It's a Musical Marathon as Rock Meets Country for a Motown Hoedown
With a cast and crew of some 500, a production tab of $2 million and tickets that sold as poorly as caviar at a K mart, the 23-act country-rock crossover hoedown in Detroit's Silverdome could have been a megawatt disaster. Instead, it turned into a 13-hour marathon of pickin' and riffin' that was as much celebrity bash as staged spectacle. The fans, who numbered a peak 18,000 in late afternoon but even then rattled around in the 50,000-seat arena, had paid prices ranging from $22.50 (in advance) to an empty Coca-Cola can (at the gate) to see Gregg Allman, Ted Nugent and the Marshall Tucker Band on the same bill with the Stray Cats, Sawyer Brown and Ronnie Hawkins.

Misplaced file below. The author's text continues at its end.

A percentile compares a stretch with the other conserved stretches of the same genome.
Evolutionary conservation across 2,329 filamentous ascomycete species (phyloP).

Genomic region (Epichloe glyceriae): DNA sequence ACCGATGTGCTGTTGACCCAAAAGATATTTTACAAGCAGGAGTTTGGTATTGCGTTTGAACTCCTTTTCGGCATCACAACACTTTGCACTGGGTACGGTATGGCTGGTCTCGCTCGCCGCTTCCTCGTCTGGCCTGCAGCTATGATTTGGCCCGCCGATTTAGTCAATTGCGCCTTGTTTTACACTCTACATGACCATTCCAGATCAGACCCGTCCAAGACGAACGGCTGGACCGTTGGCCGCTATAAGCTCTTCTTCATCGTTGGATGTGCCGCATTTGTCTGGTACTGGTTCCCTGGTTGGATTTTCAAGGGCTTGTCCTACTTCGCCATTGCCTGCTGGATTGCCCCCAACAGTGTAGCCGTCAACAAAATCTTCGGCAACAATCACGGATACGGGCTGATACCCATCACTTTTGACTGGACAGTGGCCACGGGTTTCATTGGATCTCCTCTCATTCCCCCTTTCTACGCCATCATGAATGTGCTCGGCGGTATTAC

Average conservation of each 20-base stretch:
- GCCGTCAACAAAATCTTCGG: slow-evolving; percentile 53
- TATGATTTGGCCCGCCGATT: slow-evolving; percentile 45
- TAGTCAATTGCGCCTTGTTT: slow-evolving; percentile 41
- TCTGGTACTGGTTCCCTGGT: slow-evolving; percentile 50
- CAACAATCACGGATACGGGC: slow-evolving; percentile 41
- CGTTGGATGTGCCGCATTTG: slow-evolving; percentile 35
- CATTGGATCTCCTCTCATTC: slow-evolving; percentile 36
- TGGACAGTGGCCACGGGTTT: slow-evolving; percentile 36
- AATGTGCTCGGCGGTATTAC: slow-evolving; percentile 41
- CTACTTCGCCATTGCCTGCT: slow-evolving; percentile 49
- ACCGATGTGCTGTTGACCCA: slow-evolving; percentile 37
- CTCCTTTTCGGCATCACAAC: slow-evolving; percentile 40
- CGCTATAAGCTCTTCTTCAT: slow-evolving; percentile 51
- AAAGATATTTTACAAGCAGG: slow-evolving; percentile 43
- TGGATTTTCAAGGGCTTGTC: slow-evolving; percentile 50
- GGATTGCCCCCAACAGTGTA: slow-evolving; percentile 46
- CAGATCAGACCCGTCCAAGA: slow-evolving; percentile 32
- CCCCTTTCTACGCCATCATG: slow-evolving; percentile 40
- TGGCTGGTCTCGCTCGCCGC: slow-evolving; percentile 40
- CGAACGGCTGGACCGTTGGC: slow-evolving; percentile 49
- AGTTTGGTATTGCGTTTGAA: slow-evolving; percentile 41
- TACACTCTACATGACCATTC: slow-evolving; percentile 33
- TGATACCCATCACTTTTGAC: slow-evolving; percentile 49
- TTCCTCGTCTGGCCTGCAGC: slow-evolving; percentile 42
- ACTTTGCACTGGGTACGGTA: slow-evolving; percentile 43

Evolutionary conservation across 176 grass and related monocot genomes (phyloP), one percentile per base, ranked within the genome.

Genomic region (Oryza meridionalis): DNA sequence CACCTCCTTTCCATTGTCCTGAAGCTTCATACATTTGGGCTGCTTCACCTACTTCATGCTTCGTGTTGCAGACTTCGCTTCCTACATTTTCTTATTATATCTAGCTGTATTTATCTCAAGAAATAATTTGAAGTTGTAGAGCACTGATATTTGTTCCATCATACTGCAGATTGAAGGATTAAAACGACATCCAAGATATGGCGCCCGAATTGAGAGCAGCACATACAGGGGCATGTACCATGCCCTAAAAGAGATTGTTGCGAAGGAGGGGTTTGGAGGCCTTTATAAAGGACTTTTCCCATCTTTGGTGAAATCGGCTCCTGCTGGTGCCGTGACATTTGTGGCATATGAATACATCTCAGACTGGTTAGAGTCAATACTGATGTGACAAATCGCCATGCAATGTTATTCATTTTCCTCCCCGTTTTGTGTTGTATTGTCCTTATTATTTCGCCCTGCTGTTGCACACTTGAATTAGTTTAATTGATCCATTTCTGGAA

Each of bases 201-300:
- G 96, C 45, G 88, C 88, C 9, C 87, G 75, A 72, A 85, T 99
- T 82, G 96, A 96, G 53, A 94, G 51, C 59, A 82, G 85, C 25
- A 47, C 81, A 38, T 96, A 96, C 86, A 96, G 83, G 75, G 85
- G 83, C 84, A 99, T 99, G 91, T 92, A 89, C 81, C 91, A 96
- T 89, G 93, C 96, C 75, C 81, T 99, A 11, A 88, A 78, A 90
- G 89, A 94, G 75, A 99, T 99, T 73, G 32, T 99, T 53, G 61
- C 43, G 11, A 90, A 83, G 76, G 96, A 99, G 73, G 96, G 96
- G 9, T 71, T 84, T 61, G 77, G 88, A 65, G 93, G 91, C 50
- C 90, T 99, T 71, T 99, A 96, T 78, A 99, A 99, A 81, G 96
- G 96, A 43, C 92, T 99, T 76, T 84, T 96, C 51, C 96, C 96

But crowd size was irrelevant. The point of the This Country's Rockin' concert was to produce a 10-hour tape that will air on cable television July 4. The bill was designed, said promoter Jim Fitzgerald, "to break down the barricades and show how rock, country and blues have all been influenced by each other, and that good music is good music." Emcee Nugent teasingly threatened to make "everybody chewing tobacco swallow it at the door," but decided that "most country artists are just frustrated rockers anyhow." David Crosby and Stephen Stills performed separately but spoke briefly. The Band's Levon Helm, Garth Hudson and Rick Danko caught up with country rocker Ronnie Hawkins, whom they backed up in the early '60s. Former Oak Ridge Boy William Lee Golden toted along sons Chris and Rusty, who perform as the country-rock group the Goldens. Country singer T. Graham Brown rented a Lear jet so he could keep a later gig in Austin, Texas. Gregg Allman, too, found it important enough to fly in for the afternoon. And rockabilly granddad Carl Perkins, 57, accepted credit for inventing the genre when he wrote "Blue Suede Shoes" in 1956. "Somebody said, 'Carl, you really opened up that rock and roll door,' and I said, 'Yeah, and I stood in it and got run over by every damn one of y'all.' " But Perkins saw the beauty of the musical merger as he took the stage at 3 A.M. for a hardy holdout crowd of 3,000. "It's like iced tea," he said. "You got tea to make it hot, ice to make it cold, sugar to make it sweet and lemon to make it sour, but it all comes out tastin pretty good."
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